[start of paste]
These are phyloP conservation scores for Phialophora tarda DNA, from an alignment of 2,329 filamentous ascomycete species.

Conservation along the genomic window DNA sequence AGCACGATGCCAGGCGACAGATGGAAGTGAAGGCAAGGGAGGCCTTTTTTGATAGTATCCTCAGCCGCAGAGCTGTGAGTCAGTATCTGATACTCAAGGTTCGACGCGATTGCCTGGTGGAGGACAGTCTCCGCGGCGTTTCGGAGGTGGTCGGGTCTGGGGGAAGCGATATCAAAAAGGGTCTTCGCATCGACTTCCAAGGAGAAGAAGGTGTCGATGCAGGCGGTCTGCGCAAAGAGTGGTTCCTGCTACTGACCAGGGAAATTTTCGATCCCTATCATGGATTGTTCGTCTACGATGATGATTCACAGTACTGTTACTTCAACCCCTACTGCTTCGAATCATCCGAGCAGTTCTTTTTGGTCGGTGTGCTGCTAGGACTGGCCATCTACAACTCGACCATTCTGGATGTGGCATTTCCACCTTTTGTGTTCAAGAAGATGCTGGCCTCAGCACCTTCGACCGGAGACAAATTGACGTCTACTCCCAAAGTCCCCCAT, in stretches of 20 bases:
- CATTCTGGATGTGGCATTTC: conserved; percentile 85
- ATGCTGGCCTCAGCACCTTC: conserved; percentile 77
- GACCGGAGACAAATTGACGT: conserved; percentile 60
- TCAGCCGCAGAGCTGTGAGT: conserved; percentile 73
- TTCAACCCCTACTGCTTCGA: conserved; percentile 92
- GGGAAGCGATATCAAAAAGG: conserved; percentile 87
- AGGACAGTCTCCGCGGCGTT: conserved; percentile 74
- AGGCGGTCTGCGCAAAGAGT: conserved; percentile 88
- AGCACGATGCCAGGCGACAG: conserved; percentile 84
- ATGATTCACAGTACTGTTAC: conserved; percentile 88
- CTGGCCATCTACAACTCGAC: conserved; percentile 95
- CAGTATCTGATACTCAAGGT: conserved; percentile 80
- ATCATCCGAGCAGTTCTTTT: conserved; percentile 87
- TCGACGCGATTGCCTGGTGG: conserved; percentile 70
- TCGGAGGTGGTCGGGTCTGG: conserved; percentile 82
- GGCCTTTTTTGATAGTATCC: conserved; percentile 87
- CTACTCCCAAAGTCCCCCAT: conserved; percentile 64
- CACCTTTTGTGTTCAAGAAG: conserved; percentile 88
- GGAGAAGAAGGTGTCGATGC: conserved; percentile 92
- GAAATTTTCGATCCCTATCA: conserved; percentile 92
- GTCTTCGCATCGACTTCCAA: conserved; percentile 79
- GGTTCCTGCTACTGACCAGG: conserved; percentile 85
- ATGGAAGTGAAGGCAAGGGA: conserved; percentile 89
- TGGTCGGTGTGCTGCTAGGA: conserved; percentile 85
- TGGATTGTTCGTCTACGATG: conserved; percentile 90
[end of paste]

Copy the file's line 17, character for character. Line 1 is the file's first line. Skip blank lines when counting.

- TCGGAGGTGGTCGGGTCTGG: conserved; percentile 82